In addition to suicidal ideations, Mr. S endorsed nausea, vomiting, abdominal pain, and homicidal ideations towards his landlord. He reported that he recently moved to Texas but gave inconsistent reasons as to why he moved. Initially he stated he moved to work with a porphyria specialist here but was unable to identify the physician or the hospital where this person worked. Then he stated he moved here from New York for warmer weather but later stated he moved here from Virginia. He endorsed a depressed mood, decreased sleep, anhedonia, and poor energy. He reported an unstable housing situation and was quite angry that his landlord may have “cheated” him out of a deposit on rent. Due to this he wanted to kill the landlord. He also explained that he was only suicidal due to the pain from his porphyria. Physical exam at our hospital revealed pulse 79 bpm, blood pressure 104/72 mmHg, and temperature 97.8 degrees Fahrenheit. The abdominal exam revealed an inconsistently tender, nondistended abdomen with normal bowel sounds and absent rigidity, rebound, and guarding. Motor strength was 5/5 in all extremities. Sodium was 141 millimoles/Liter (mmol/L). He did not appear to be responding to internal stimuli throughout the evaluation. He endorsed an anxious mood but otherwise calmly described his intentions to end his life if we did not adequately control his pain. He also stated to the nursing staff that he would go and get a gun and “kill you all” if he were discharged to home. He later stated that he was only frustrated we would not give him the medicine he needed to treat his porphyria.

We obtained medical records from the hospital where a significant portion of his AIP treatment occurred. Our records begin with a diagnosis of AIP. Unfortunately, we were unable to confirm where or how his initial diagnosis was made as those records were not available. We did receive laboratory data beginning in 2004 (without an accompanying narrative) which showed 4 separate tests for AIP (see Table 1). Records we did obtain indicated that his next reported AIP flare was in September 2005, which was described as daily postprandial vomiting and twenty-pound weight loss. Although his qualitative urine porphobilinogen (PBG) was negative he was started on hemin 350 milligrams (mg) intravenously every two weeks. He also received morphine 15 mg immediate release every 6 hours as needed for pain and 100 micrograms/hour (mcg/h) of fentanyl transdermal patch.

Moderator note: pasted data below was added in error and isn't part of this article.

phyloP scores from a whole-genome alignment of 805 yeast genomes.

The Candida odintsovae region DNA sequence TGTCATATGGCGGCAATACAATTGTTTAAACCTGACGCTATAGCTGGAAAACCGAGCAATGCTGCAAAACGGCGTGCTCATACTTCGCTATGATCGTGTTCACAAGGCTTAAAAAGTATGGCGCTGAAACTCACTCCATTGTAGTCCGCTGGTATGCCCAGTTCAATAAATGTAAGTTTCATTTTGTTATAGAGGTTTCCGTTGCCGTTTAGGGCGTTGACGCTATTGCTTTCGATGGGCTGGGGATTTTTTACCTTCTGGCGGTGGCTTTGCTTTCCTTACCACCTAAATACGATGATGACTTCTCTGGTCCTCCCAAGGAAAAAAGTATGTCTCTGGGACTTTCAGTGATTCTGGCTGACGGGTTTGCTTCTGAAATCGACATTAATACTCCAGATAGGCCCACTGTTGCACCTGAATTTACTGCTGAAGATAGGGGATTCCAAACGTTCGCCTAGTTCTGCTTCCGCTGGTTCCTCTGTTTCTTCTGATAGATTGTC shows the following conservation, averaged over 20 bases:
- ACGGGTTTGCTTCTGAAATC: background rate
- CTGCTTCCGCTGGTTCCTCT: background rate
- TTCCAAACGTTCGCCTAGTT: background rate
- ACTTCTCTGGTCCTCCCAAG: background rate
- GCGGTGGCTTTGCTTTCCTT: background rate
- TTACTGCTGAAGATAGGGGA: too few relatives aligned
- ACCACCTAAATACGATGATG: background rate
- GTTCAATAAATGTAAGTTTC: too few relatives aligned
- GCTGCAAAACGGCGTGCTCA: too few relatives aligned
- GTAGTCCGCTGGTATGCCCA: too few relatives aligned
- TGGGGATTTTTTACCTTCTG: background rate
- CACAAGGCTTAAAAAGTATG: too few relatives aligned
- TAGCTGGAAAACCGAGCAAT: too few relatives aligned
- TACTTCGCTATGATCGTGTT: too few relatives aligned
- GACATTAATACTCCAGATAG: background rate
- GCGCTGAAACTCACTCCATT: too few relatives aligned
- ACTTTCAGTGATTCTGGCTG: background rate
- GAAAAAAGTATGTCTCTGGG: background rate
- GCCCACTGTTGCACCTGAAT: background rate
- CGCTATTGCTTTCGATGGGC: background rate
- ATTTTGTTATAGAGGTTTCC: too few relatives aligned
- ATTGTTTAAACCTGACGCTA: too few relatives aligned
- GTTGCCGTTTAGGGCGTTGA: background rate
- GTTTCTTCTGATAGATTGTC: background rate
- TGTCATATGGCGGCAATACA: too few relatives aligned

Table 1

In March 2006, he received two more hemin infusions but was poorly compliant with follow-up appointments. He presented subsequently for abdominal pain, where he was treated with intravenous hydromorphone despite two negative qualitative PBGs and negative 24-hour quantitative porphyrins. He had two more negative qualitative PBG tests in 2006 and one more 24-hour quantitative porphyrin test. In 2009 he was evaluated for abdominal pain in the emergency department (ED) and had a normal porphyrin profile at that time. In total, his urine has been tested on 11 different dates likely secondary to nine different AIP episodes to diagnose acute intermittent porphyria and each test has been negative. No genetic testing was ever received.

Mr. S was ultimately discharged from our hospital with a follow-up hematology appointment and a one-day supply of opiate analgesics. After discharge, he failed to keep any of the four outpatient hematology clinic appointments. One month later, he presented to the emergency department with a two-day history of acute abdominal pain without constipation (his last bowel movement was that morning). His vital signs were all within normal limits and his sodium was 142 mmol/L. He was discharged with three more outpatient hematology appointments which he did not attend. Since he failed to show up for any of his seven outpatient hematology appointments, we were unable to obtain any genetic testing on this patient.

3. Discussion

Patients with AIP are often misdiagnosed with other causes of acute abdomen and most seek treatment multiple times before the correct diagnosis is confirmed [3]. Abdominal pain secondary to neurotoxicity is among the classic signs of AIP and presents in over ninety percent of patients during an AIP attack. This excruciating pain is often associated with nausea, vomiting, hyponatremia, tachycardia, and hypertension [4]. In this case, all laboratory data available was negative and there were no additional findings beyond complaints of abdominal pain and a “porphyria attack.” While feigning symptoms for secondary gain is common for some illnesses such as chronic pain [5, 6], this presentation appears unique.